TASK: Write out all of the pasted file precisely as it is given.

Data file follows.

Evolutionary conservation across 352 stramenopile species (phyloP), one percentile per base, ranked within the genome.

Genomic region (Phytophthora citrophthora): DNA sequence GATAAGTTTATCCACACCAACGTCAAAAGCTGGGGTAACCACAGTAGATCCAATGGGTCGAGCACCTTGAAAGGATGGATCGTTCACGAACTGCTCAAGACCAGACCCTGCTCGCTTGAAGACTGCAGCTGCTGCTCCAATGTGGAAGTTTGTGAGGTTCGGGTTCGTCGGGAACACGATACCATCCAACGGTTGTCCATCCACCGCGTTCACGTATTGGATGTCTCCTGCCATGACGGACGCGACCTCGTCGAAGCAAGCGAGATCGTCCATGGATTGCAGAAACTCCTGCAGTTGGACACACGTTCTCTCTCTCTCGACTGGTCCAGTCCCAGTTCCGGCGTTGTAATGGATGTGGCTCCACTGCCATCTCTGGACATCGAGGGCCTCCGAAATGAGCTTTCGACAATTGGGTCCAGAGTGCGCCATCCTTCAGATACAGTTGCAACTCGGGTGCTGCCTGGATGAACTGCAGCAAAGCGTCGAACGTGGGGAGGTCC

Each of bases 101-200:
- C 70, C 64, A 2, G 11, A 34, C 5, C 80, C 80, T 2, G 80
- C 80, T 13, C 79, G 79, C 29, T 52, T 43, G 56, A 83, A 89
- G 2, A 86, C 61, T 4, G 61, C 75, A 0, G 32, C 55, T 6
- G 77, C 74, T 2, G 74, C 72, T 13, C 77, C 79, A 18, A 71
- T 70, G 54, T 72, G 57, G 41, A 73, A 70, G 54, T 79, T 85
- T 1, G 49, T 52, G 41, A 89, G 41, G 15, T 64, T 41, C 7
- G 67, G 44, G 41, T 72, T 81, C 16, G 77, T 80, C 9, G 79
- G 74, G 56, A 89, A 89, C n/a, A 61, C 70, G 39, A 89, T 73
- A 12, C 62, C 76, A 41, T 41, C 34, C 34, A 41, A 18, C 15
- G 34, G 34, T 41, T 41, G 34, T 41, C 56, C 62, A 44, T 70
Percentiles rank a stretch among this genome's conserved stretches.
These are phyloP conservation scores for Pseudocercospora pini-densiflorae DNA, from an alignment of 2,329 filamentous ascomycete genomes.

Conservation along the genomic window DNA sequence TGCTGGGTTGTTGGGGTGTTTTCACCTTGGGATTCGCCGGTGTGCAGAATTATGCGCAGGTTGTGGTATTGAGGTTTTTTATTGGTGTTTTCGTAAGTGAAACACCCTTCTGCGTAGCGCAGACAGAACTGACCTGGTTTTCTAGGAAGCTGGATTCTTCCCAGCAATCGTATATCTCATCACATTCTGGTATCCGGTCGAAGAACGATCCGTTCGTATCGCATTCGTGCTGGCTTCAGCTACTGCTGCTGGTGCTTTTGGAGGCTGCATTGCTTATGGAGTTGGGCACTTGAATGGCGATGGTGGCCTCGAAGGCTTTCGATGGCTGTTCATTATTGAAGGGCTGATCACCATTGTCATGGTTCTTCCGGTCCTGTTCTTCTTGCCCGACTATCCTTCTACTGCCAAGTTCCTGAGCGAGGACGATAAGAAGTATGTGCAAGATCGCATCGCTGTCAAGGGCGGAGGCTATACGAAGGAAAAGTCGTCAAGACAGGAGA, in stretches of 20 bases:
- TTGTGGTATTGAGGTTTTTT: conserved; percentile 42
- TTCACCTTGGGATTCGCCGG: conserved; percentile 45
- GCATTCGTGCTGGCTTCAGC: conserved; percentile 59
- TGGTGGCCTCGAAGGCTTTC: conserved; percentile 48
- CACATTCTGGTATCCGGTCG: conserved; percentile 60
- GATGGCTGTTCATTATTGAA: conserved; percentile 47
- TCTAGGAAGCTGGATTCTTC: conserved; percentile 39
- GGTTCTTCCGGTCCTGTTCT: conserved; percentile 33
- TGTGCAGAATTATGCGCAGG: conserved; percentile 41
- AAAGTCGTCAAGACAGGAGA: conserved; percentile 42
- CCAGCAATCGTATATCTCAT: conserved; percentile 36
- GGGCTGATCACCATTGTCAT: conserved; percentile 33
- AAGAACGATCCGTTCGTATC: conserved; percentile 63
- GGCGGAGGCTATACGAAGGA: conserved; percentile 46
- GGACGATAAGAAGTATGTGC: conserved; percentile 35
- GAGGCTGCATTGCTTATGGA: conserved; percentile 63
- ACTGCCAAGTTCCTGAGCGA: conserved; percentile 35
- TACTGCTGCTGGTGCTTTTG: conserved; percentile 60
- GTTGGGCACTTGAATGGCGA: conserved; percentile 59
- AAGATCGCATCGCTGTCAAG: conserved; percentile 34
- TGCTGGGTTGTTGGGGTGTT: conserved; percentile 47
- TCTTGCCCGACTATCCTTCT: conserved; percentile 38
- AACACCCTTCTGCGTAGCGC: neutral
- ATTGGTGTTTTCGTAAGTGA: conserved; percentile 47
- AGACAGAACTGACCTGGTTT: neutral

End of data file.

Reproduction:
Evolutionary conservation across 352 stramenopile species (phyloP), one percentile per base, ranked within the genome.

Genomic region (Phytophthora citrophthora): DNA sequence GATAAGTTTATCCACACCAACGTCAAAAGCTGGGGTAACCACAGTAGATCCAATGGGTCGAGCACCTTGAAAGGATGGATCGTTCACGAACTGCTCAAGACCAGACCCTGCTCGCTTGAAGACTGCAGCTGCTGCTCCAATGTGGAAGTTTGTGAGGTTCGGGTTCGTCGGGAACACGATACCATCCAACGGTTGTCCATCCACCGCGTTCACGTATTGGATGTCTCCTGCCATGACGGACGCGACCTCGTCGAAGCAAGCGAGATCGTCCATGGATTGCAGAAACTCCTGCAGTTGGACACACGTTCTCTCTCTCTCGACTGGTCCAGTCCCAGTTCCGGCGTTGTAATGGATGTGGCTCCACTGCCATCTCTGGACATCGAGGGCCTCCGAAATGAGCTTTCGACAATTGGGTCCAGAGTGCGCCATCCTTCAGATACAGTTGCAACTCGGGTGCTGCCTGGATGAACTGCAGCAAAGCGTCGAACGTGGGGAGGTCC

Each of bases 101-200:
- C 70, C 64, A 2, G 11, A 34, C 5, C 80, C 80, T 2, G 80
- C 80, T 13, C 79, G 79, C 29, T 52, T 43, G 56, A 83, A 89
- G 2, A 86, C 61, T 4, G 61, C 75, A 0, G 32, C 55, T 6
- G 77, C 74, T 2, G 74, C 72, T 13, C 77, C 79, A 18, A 71
- T 70, G 54, T 72, G 57, G 41, A 73, A 70, G 54, T 79, T 85
- T 1, G 49, T 52, G 41, A 89, G 41, G 15, T 64, T 41, C 7
- G 67, G 44, G 41, T 72, T 81, C 16, G 77, T 80, C 9, G 79
- G 74, G 56, A 89, A 89, C n/a, A 61, C 70, G 39, A 89, T 73
- A 12, C 62, C 76, A 41, T 41, C 34, C 34, A 41, A 18, C 15
- G 34, G 34, T 41, T 41, G 34, T 41, C 56, C 62, A 44, T 70
Percentiles rank a stretch among this genome's conserved stretches.
These are phyloP conservation scores for Pseudocercospora pini-densiflorae DNA, from an alignment of 2,329 filamentous ascomycete genomes.

Conservation along the genomic window DNA sequence TGCTGGGTTGTTGGGGTGTTTTCACCTTGGGATTCGCCGGTGTGCAGAATTATGCGCAGGTTGTGGTATTGAGGTTTTTTATTGGTGTTTTCGTAAGTGAAACACCCTTCTGCGTAGCGCAGACAGAACTGACCTGGTTTTCTAGGAAGCTGGATTCTTCCCAGCAATCGTATATCTCATCACATTCTGGTATCCGGTCGAAGAACGATCCGTTCGTATCGCATTCGTGCTGGCTTCAGCTACTGCTGCTGGTGCTTTTGGAGGCTGCATTGCTTATGGAGTTGGGCACTTGAATGGCGATGGTGGCCTCGAAGGCTTTCGATGGCTGTTCATTATTGAAGGGCTGATCACCATTGTCATGGTTCTTCCGGTCCTGTTCTTCTTGCCCGACTATCCTTCTACTGCCAAGTTCCTGAGCGAGGACGATAAGAAGTATGTGCAAGATCGCATCGCTGTCAAGGGCGGAGGCTATACGAAGGAAAAGTCGTCAAGACAGGAGA, in stretches of 20 bases:
- TTGTGGTATTGAGGTTTTTT: conserved; percentile 42
- TTCACCTTGGGATTCGCCGG: conserved; percentile 45
- GCATTCGTGCTGGCTTCAGC: conserved; percentile 59
- TGGTGGCCTCGAAGGCTTTC: conserved; percentile 48
- CACATTCTGGTATCCGGTCG: conserved; percentile 60
- GATGGCTGTTCATTATTGAA: conserved; percentile 47
- TCTAGGAAGCTGGATTCTTC: conserved; percentile 39
- GGTTCTTCCGGTCCTGTTCT: conserved; percentile 33
- TGTGCAGAATTATGCGCAGG: conserved; percentile 41
- AAAGTCGTCAAGACAGGAGA: conserved; percentile 42
- CCAGCAATCGTATATCTCAT: conserved; percentile 36
- GGGCTGATCACCATTGTCAT: conserved; percentile 33
- AAGAACGATCCGTTCGTATC: conserved; percentile 63
- GGCGGAGGCTATACGAAGGA: conserved; percentile 46
- GGACGATAAGAAGTATGTGC: conserved; percentile 35
- GAGGCTGCATTGCTTATGGA: conserved; percentile 63
- ACTGCCAAGTTCCTGAGCGA: conserved; percentile 35
- TACTGCTGCTGGTGCTTTTG: conserved; percentile 60
- GTTGGGCACTTGAATGGCGA: conserved; percentile 59
- AAGATCGCATCGCTGTCAAG: conserved; percentile 34
- TGCTGGGTTGTTGGGGTGTT: conserved; percentile 47
- TCTTGCCCGACTATCCTTCT: conserved; percentile 38
- AACACCCTTCTGCGTAGCGC: neutral
- ATTGGTGTTTTCGTAAGTGA: conserved; percentile 47
- AGACAGAACTGACCTGGTTT: neutral